A linear fit returns an R-squared of 0.54 with a positive slope—not the best statistical approach for count data (maximum likelihood would be better), but a quick-and-dirty glimpse that hints about a relationship. Part of the relationship has to do with the fact that the further away the starting location, the more turns are required to reach close range. However, of interest is that starting with the first peak in average games per turn, 7.5 at a distance of 3, further average-game-turn maxima occur every five steps: starting location eight and again at 13. The movement allowance of each ship is also 5 at the beginning of each game. The apparent relationship is likely not a coincidence. Note that, with 100,000 games, each starting location has roughly 6,250 observations, so these game-turn averages are quite robust.

Thinking about a starting location of 3: After firing at a distance of six on turn 1, the ships move five hexes toward each other (assuming no engines were destroyed) on turn 2. Thus, they zip past end up four hexes apart for the next round of fire. This keeps the force beam damage down to one or two systems per hit, while the primaries destroy one system per hit. The Stinger will do better under these circumstances than at closer ranges where the force beams can deliver serious blows.

Longer games (more turns) translate into a higher likelihood of the Stinger surviving, in part because it is likely getting off more shots. This is captured in the data. The Stinger had no wins during any game lasting just 1-4 turns (n = 38,384 games), and more than 50% wins for games with more than 16 turns (n = 7,786 games). Long games likely also reflect the Stinger successfully destroying the Ram's force beams early, and many of its engines. The Stinger then ends up chasing the Ram down while trying to hit the last few internal systems. Or, the Ram loses all of its engines and the Stinger just hovers nearby taking shots. The longest game was 98 turns—this likely was one of these situations, probably also with the Stinger quite crippled and moving slowly. Yes, during that game the Stinger suffered the loss of 11 out of 15 systems, leaving just two intact engines and one primary beam. During the game, the Stinger got off 51 shots, almost the highest of all the games in the test. This game, by the way, had a starting position of 13.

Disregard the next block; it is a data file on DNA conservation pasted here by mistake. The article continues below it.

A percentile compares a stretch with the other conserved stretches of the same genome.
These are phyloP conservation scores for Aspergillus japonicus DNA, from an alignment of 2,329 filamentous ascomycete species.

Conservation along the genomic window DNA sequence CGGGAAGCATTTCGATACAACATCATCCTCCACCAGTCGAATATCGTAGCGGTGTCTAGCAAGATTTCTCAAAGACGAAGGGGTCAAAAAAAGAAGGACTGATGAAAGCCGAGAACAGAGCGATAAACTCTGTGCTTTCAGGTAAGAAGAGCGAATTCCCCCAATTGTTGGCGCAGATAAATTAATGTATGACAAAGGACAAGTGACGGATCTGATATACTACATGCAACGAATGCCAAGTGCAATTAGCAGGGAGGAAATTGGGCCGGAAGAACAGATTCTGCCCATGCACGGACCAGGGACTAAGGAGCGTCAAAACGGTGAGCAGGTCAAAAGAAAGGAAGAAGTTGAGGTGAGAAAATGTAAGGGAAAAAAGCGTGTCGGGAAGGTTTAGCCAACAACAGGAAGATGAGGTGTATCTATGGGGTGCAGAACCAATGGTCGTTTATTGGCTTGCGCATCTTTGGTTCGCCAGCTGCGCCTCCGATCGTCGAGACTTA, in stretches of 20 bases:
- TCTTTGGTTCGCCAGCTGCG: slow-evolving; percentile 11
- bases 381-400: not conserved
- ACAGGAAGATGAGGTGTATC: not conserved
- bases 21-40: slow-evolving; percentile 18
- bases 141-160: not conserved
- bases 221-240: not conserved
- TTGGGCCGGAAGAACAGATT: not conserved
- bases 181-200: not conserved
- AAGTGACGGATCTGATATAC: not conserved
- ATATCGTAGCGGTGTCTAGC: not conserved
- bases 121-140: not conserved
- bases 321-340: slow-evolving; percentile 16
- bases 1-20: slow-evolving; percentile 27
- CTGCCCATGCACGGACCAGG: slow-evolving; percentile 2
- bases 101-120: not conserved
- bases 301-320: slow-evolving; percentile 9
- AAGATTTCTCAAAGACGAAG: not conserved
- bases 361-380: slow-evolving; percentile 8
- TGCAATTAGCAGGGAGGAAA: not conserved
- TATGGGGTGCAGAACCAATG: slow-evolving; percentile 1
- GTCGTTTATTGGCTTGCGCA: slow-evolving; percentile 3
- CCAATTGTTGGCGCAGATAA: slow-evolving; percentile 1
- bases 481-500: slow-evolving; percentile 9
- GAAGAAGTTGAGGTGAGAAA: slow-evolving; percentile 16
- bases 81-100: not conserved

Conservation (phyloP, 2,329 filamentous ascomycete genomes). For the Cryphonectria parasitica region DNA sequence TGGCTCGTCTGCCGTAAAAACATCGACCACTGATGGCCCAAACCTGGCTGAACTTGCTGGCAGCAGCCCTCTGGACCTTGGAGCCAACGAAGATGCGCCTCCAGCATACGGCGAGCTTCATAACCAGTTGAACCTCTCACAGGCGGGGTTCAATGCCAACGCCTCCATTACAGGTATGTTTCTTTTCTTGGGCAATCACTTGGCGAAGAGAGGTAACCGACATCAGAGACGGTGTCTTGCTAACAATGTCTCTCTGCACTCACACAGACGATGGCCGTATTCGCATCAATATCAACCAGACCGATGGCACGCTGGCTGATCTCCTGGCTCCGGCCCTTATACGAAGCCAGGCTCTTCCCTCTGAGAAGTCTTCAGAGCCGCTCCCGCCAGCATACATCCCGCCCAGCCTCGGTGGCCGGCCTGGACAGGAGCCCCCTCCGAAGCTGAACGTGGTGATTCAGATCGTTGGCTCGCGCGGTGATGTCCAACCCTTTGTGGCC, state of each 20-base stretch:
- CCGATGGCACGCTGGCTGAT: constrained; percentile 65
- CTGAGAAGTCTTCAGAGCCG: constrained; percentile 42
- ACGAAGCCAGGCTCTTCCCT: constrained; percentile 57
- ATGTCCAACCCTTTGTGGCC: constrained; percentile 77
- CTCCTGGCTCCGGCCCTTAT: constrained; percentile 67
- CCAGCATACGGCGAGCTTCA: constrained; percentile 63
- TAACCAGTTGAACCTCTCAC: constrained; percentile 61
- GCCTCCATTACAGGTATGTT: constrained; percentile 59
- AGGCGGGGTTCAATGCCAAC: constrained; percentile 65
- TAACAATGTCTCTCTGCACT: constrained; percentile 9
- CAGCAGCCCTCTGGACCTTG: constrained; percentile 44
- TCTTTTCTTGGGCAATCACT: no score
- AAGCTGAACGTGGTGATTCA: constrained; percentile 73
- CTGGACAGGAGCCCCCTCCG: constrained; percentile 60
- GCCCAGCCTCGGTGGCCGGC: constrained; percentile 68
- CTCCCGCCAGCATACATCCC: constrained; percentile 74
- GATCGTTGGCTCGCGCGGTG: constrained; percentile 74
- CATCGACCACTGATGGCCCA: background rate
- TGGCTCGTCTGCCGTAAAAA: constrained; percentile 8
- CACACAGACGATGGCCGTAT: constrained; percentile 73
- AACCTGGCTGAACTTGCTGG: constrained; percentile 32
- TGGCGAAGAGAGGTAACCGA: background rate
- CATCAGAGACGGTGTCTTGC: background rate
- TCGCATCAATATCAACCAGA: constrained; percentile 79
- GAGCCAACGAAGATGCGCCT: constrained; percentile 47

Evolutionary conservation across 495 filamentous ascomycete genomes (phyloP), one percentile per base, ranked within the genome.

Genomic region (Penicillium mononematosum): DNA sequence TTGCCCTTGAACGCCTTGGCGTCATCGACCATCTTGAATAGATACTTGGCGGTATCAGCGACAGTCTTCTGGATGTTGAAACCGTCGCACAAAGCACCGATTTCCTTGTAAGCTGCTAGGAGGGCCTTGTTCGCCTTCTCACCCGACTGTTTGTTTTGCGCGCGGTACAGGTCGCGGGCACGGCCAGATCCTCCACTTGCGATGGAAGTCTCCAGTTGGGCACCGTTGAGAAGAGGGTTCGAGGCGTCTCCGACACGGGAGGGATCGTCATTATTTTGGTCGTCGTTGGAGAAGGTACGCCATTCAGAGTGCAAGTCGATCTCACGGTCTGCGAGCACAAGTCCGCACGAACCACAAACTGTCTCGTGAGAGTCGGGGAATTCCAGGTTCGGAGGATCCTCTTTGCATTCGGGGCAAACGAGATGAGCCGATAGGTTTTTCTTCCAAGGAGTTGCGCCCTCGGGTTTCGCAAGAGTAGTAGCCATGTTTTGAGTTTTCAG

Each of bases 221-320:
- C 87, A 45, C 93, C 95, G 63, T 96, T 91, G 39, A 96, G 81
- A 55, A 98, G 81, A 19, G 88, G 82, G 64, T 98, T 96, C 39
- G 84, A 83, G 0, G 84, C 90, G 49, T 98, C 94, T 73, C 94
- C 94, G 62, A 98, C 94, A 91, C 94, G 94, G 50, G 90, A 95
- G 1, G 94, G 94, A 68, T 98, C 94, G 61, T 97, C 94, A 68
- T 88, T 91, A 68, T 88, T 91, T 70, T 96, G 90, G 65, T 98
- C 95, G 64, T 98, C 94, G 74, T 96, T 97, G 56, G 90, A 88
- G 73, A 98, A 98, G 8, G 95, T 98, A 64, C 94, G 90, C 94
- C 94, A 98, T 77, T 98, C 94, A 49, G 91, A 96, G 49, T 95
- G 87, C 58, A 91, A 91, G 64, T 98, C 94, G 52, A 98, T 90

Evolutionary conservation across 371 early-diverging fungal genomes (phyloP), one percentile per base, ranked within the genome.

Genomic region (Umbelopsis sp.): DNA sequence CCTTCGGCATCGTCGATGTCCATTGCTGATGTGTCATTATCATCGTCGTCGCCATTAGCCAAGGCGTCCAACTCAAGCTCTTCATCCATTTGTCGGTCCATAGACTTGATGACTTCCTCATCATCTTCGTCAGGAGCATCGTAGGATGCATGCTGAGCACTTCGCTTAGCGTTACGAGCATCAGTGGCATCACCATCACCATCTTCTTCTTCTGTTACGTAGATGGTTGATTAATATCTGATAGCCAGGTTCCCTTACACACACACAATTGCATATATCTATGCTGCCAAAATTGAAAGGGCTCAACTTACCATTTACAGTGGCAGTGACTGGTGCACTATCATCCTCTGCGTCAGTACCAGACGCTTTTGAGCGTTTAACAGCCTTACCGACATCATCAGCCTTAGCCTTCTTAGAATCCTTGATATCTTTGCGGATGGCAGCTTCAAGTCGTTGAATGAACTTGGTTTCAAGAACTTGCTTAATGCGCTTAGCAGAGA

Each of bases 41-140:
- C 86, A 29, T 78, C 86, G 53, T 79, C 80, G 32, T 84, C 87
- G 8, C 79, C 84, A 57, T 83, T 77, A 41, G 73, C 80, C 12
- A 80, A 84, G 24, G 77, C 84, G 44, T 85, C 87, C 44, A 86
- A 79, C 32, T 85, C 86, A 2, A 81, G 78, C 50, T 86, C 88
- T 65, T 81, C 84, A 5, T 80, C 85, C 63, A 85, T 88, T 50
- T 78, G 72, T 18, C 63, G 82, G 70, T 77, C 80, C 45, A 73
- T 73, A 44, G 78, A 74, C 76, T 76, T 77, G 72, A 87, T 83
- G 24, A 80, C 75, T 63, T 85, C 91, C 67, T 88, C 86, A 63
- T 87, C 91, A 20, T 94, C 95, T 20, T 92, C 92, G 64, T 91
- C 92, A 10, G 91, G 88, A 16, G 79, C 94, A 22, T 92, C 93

Thus, my interpretation of the data is that when faced with force beams, a ship loaded with primaries is probably better off attempting to surgically remove the enemy's weapons while keeping some distance (>5 hexes)—if possible. Note that the captain of the Ram may elect for a distance approach, trying to stay either out of range of the primaries while delivering ½ damage points to the Stinger, or hovering at a distance where the force beams have an effect of 1 while the primary beam attacks are only capable of ½. Or, the Ram's captain may attempt a close-range strike, hopefully destroying the Stinger with one pass.

-best
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Re: Simulations of One-On-One Battles: Original Starfire Book 1

Postby igycrctl on Sat 06 Aug 2016 12:05

Would you consider making your source available? I would be interested to see it.
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Re: Simulations of One-On-One Battles: Original Starfire Book 1

Postby Graywulffe on Sun 07 Aug 2016 16:35

igycrctl wrote:Would you consider making your source available? I would be interested to see it.


Hi, igycrctl. Thanks for the query. Currently I am not releasing the code. This is in part because it is not finished and also because it almost certainly can be refined. I have not ruled out making the source available sometime in the future, however.

-best